A second trait of his work concerns the methodological side of the social sciences. In postmodern times favoring intuition, difference, and pluralism, this seems particularly outdated. Yet serious sociological analysis may very well profit from his reflections on historical-comparative methods. In this respect, I may only mention Comparative Methods in the Social Sciences (1976), which I consider still one of the most valuable sources for historical-comparative reasoning. At least this was a revelation for us as students in a remarkable seminar in Heidelberg with Reinhard Bendix, M. Reiner Lepsius, and Wolfgang Schluchter, when we studied Bendix, Barrington Moore, Victoria Bonnell, Theda Skocpol—and Neil Smelser.
Still another line of thinking emerges when we turn to the fields Neil Smelser investigated. First, economy anti its hegemonic meaning in modern industrial society led him to plead for a true economic sociology, as The Sociology of Economic Life anti The Handbook of Economic Sociology (1994), edited with Richard Swedberg, attest. Second, higher education anti the role of the university in Western societies has repeatedly attracted his sociological attention. Let me mention the epilogue in Parsons's and Platt's The American University (1973) and the reflections in The Changing Academic Market (1980). Third, he has contributed to our understanding of the family. For a trained psychoanalyst who took psychoanalysis seriously while teaching sociology at Berkeley, this may not come as a surprise. This interface of sociological and psychoanalytical reasoning becomes visible in the book Themes of Work and Love in Adulthood (1980), coedited with Erik Erikson, in his portrait "The Victorian Family" (1982), and in the essay "The Historical Triangulation of Family, Economy, and Education" (1978) with Sydney Halpern.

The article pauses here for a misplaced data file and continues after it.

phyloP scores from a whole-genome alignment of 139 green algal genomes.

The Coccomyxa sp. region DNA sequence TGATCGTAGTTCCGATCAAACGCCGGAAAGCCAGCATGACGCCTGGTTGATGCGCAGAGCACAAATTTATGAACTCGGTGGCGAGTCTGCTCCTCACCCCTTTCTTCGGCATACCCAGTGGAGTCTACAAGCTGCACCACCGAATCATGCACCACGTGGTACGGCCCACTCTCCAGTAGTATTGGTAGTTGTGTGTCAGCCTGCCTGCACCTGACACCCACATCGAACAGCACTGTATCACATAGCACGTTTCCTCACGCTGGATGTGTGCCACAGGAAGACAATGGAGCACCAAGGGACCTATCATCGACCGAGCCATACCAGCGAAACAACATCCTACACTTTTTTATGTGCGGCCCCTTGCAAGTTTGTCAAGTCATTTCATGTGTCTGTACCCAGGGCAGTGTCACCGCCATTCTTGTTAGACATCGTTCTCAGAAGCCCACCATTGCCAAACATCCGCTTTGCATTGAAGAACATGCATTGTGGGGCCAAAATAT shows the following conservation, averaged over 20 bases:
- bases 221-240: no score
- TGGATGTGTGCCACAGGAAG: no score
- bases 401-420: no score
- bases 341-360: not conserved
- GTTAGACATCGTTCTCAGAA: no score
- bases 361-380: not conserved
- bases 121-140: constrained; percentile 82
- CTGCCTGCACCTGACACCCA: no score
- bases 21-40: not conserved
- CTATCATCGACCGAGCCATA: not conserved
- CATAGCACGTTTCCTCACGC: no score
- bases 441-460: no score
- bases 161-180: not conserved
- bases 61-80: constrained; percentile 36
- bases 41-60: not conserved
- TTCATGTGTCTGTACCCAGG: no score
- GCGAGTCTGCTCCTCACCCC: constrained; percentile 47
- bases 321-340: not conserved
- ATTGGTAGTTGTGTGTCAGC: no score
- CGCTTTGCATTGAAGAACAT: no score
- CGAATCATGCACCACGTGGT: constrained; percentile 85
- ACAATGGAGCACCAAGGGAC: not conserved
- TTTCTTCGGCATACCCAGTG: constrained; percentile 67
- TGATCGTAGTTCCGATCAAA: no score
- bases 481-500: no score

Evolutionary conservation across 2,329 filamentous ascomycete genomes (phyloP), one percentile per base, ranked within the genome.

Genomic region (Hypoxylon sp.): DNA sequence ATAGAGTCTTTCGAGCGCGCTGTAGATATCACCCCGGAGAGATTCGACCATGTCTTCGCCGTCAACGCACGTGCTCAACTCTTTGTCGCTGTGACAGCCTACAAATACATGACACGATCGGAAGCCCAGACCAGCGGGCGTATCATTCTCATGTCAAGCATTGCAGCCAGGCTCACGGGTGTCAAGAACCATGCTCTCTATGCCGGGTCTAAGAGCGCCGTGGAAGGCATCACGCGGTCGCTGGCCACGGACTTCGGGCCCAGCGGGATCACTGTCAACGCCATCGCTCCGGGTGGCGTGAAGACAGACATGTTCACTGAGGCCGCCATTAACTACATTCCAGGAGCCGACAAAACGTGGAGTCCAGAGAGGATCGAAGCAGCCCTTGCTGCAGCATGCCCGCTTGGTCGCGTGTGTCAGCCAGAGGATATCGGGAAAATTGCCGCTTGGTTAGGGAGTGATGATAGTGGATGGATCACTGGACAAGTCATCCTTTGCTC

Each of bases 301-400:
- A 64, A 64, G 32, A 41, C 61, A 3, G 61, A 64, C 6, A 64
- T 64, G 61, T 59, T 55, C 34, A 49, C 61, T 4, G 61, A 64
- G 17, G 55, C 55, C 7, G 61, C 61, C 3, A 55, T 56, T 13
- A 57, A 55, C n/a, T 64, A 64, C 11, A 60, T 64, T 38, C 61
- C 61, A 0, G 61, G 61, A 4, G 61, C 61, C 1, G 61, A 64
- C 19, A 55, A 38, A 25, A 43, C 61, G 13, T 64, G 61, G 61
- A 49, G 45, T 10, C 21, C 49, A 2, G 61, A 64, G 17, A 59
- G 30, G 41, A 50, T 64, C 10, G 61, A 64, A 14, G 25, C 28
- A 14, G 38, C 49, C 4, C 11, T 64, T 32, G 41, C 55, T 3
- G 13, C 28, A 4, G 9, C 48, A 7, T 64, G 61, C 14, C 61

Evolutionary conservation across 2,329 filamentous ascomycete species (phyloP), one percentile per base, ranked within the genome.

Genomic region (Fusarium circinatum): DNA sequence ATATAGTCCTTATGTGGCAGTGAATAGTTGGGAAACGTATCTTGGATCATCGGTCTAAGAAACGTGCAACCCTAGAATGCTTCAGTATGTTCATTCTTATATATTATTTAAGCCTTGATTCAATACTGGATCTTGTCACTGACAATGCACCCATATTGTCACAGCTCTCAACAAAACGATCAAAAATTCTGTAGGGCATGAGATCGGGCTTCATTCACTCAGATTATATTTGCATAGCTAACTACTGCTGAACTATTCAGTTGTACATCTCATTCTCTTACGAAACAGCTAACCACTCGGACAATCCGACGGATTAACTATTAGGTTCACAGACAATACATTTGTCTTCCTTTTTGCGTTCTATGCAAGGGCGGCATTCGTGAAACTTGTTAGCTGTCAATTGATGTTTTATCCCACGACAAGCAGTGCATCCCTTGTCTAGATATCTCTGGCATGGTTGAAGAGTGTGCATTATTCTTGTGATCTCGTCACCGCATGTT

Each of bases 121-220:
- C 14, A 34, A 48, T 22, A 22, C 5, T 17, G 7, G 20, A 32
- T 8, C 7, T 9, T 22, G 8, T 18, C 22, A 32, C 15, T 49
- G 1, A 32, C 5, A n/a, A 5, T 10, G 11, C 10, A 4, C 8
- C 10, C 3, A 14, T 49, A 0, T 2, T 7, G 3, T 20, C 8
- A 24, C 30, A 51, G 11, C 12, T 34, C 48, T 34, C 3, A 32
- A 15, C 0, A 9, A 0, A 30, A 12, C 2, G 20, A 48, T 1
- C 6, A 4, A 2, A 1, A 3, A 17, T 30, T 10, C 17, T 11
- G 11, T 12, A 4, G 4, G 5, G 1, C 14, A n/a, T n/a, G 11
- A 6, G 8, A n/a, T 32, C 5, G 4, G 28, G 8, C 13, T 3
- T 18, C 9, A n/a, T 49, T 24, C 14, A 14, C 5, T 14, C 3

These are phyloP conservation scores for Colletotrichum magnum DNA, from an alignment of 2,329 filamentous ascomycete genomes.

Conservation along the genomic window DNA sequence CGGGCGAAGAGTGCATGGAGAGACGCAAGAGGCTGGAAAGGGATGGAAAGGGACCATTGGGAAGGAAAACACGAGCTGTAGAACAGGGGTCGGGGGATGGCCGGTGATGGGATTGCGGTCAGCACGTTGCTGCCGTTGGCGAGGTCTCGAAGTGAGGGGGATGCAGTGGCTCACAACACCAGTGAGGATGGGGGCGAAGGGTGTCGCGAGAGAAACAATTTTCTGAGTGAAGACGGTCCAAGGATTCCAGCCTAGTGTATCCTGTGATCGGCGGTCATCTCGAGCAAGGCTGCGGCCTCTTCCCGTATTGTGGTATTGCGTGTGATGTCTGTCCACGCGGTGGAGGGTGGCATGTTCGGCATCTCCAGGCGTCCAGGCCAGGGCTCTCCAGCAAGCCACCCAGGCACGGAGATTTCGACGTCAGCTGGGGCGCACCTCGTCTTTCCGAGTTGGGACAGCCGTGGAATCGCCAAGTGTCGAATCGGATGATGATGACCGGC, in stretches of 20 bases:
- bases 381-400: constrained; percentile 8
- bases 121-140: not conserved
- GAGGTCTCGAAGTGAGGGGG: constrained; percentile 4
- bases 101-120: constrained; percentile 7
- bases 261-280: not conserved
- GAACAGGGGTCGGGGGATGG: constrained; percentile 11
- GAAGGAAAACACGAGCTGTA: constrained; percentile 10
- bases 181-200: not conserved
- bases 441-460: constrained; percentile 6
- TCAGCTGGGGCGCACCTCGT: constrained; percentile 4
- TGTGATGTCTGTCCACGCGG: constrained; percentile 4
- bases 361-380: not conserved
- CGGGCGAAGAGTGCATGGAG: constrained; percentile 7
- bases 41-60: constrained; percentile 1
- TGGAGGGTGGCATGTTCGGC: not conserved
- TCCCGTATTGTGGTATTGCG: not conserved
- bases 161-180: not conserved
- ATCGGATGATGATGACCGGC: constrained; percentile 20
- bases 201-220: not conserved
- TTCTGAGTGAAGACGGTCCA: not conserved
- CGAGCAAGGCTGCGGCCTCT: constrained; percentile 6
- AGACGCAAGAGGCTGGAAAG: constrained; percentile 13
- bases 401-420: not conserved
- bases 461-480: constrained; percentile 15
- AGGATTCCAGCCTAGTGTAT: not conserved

But there is not only Neil Smelser the scholar, there is Neil Smelser the manager. It seems to be a trademark of this generation of institution builders like M. R. Lepsius and N. J. Smelser that they do not work entirely for their own fame but invest a great deal of energy in sustaining the discipline. Do not worry, I will not count the numerous committees anti councils on which he has served. He played and still plays a crucial role in the social science establishment; he helped rebuild sociology at Harvard University, he was vice president of the International Sociological Association after our colleague Artur Meier, and is serving as president of the American Sociological Association in 1996-1997. He initiated the famous American-German Theory conferences in the eighties. One of the topics of these conferences was The Micro-Macro Link (1981). And it is the generic problematics of sociology—micro, meso, macro, and global sociology—to which the Georg Simmel Lectures in the summer of 1995 were devoted.